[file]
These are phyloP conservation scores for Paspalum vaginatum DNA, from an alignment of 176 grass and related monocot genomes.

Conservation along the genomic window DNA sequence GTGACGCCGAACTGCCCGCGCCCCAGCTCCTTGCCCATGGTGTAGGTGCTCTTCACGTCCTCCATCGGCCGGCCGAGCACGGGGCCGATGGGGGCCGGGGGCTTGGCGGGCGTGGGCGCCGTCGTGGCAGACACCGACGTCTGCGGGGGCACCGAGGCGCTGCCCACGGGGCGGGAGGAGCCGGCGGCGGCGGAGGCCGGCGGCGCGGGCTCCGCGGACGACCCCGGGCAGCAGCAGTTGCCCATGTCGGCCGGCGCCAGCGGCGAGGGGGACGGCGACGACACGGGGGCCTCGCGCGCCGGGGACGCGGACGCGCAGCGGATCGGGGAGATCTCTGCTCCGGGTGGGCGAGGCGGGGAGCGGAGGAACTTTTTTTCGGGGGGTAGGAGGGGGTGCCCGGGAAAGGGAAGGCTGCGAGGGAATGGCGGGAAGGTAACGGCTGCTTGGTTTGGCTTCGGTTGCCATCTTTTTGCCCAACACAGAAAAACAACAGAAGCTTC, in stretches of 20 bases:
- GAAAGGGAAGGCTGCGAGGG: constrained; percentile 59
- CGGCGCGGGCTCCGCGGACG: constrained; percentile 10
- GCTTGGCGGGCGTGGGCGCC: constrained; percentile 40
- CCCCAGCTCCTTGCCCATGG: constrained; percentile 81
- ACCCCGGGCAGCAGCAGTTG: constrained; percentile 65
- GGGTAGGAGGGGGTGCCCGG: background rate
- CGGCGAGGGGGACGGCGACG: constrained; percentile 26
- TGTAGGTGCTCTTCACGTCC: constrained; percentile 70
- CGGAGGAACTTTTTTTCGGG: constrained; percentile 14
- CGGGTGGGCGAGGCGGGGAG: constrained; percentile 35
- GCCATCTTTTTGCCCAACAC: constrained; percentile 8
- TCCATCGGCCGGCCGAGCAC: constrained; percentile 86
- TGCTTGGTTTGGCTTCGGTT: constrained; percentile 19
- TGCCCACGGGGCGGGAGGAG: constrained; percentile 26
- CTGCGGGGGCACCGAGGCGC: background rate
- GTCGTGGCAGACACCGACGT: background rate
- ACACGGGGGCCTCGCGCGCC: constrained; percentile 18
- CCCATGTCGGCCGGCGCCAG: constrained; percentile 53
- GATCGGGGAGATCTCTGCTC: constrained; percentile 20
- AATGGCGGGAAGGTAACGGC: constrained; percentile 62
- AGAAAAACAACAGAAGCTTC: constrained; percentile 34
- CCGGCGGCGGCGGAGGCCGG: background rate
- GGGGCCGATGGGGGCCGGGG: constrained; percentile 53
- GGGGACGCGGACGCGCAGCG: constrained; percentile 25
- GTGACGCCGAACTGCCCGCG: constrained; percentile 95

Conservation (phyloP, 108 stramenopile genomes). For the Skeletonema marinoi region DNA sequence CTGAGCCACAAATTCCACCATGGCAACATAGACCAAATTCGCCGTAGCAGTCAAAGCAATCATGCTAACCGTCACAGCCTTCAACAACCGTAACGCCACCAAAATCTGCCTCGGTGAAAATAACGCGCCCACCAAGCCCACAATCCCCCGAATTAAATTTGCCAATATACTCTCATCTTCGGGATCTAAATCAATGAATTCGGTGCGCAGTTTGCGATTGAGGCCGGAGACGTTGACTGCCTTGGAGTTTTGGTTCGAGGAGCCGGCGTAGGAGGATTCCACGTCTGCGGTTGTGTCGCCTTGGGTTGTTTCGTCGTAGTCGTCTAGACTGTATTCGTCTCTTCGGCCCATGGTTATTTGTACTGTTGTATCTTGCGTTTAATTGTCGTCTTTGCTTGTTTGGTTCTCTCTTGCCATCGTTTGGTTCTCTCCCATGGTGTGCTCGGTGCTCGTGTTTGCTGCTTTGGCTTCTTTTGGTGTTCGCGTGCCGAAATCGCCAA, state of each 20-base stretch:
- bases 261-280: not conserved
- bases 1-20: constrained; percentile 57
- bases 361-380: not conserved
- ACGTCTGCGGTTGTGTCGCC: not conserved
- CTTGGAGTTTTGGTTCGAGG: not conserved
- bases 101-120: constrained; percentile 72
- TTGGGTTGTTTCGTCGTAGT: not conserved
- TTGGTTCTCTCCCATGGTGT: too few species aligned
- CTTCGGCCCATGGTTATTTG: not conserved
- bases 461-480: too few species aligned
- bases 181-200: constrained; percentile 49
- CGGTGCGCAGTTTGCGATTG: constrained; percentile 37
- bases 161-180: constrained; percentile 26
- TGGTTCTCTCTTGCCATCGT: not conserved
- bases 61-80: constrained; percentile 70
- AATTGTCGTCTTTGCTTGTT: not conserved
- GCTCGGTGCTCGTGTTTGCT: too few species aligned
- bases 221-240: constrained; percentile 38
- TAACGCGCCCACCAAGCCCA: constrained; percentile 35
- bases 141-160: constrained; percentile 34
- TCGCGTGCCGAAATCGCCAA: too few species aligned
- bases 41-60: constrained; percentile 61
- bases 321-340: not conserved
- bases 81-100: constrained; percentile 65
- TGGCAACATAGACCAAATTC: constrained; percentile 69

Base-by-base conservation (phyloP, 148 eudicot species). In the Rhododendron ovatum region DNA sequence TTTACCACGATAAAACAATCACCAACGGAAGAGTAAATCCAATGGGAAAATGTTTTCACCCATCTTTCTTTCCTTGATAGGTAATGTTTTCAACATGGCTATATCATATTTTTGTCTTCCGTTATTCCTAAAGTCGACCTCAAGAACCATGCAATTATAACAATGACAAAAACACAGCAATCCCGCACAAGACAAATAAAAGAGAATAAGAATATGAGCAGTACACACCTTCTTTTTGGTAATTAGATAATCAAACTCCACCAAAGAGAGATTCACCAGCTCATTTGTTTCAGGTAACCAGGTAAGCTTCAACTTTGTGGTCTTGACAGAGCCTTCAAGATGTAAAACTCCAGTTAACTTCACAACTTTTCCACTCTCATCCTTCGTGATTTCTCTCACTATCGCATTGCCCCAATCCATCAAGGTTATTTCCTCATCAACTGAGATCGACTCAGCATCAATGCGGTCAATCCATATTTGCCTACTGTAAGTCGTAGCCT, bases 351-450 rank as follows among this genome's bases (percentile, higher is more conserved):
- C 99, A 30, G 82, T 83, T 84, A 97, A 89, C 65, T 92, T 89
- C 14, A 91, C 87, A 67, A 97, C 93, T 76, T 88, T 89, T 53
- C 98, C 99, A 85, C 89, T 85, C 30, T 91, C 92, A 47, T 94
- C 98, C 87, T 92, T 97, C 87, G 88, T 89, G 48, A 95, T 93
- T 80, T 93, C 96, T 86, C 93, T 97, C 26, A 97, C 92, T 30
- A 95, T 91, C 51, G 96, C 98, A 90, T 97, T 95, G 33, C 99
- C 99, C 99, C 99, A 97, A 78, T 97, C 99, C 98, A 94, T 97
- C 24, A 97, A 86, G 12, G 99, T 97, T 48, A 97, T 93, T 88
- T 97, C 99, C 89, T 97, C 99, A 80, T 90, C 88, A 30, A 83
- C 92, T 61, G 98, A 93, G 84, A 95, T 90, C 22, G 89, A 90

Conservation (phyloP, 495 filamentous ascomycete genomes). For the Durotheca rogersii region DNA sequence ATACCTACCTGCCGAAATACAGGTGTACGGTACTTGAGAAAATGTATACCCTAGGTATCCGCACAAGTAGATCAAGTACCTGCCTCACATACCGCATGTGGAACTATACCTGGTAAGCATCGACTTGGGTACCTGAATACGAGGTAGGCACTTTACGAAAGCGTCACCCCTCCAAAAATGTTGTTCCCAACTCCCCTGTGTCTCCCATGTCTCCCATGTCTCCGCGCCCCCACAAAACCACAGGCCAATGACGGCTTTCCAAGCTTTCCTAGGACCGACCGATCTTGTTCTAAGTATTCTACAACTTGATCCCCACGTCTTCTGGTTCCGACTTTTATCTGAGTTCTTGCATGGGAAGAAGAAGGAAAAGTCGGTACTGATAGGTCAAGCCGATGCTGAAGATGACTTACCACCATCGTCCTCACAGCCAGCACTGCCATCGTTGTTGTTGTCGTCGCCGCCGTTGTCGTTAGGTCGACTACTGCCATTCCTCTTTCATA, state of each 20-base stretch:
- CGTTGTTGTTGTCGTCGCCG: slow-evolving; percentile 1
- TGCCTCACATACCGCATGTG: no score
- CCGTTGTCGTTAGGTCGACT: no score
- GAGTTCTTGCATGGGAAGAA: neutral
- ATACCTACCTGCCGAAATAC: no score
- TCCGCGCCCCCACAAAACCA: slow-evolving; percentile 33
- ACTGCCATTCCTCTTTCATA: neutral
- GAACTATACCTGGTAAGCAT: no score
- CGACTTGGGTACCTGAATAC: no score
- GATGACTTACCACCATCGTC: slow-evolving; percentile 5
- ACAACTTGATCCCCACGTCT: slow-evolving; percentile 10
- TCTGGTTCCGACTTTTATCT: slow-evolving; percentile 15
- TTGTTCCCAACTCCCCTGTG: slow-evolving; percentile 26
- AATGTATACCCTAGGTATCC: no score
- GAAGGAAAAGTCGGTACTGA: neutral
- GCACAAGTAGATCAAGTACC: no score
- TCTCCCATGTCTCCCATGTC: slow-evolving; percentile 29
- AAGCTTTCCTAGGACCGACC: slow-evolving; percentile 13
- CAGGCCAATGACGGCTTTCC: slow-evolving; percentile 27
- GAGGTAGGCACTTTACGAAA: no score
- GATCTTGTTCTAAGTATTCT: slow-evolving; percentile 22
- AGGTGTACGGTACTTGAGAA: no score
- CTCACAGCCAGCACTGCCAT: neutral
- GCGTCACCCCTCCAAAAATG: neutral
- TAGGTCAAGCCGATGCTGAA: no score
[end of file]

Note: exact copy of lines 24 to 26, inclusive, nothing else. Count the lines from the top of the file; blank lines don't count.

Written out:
- CCGGCGGCGGCGGAGGCCGG: background rate
- GGGGCCGATGGGGGCCGGGG: constrained; percentile 53
- GGGGACGCGGACGCGCAGCG: constrained; percentile 25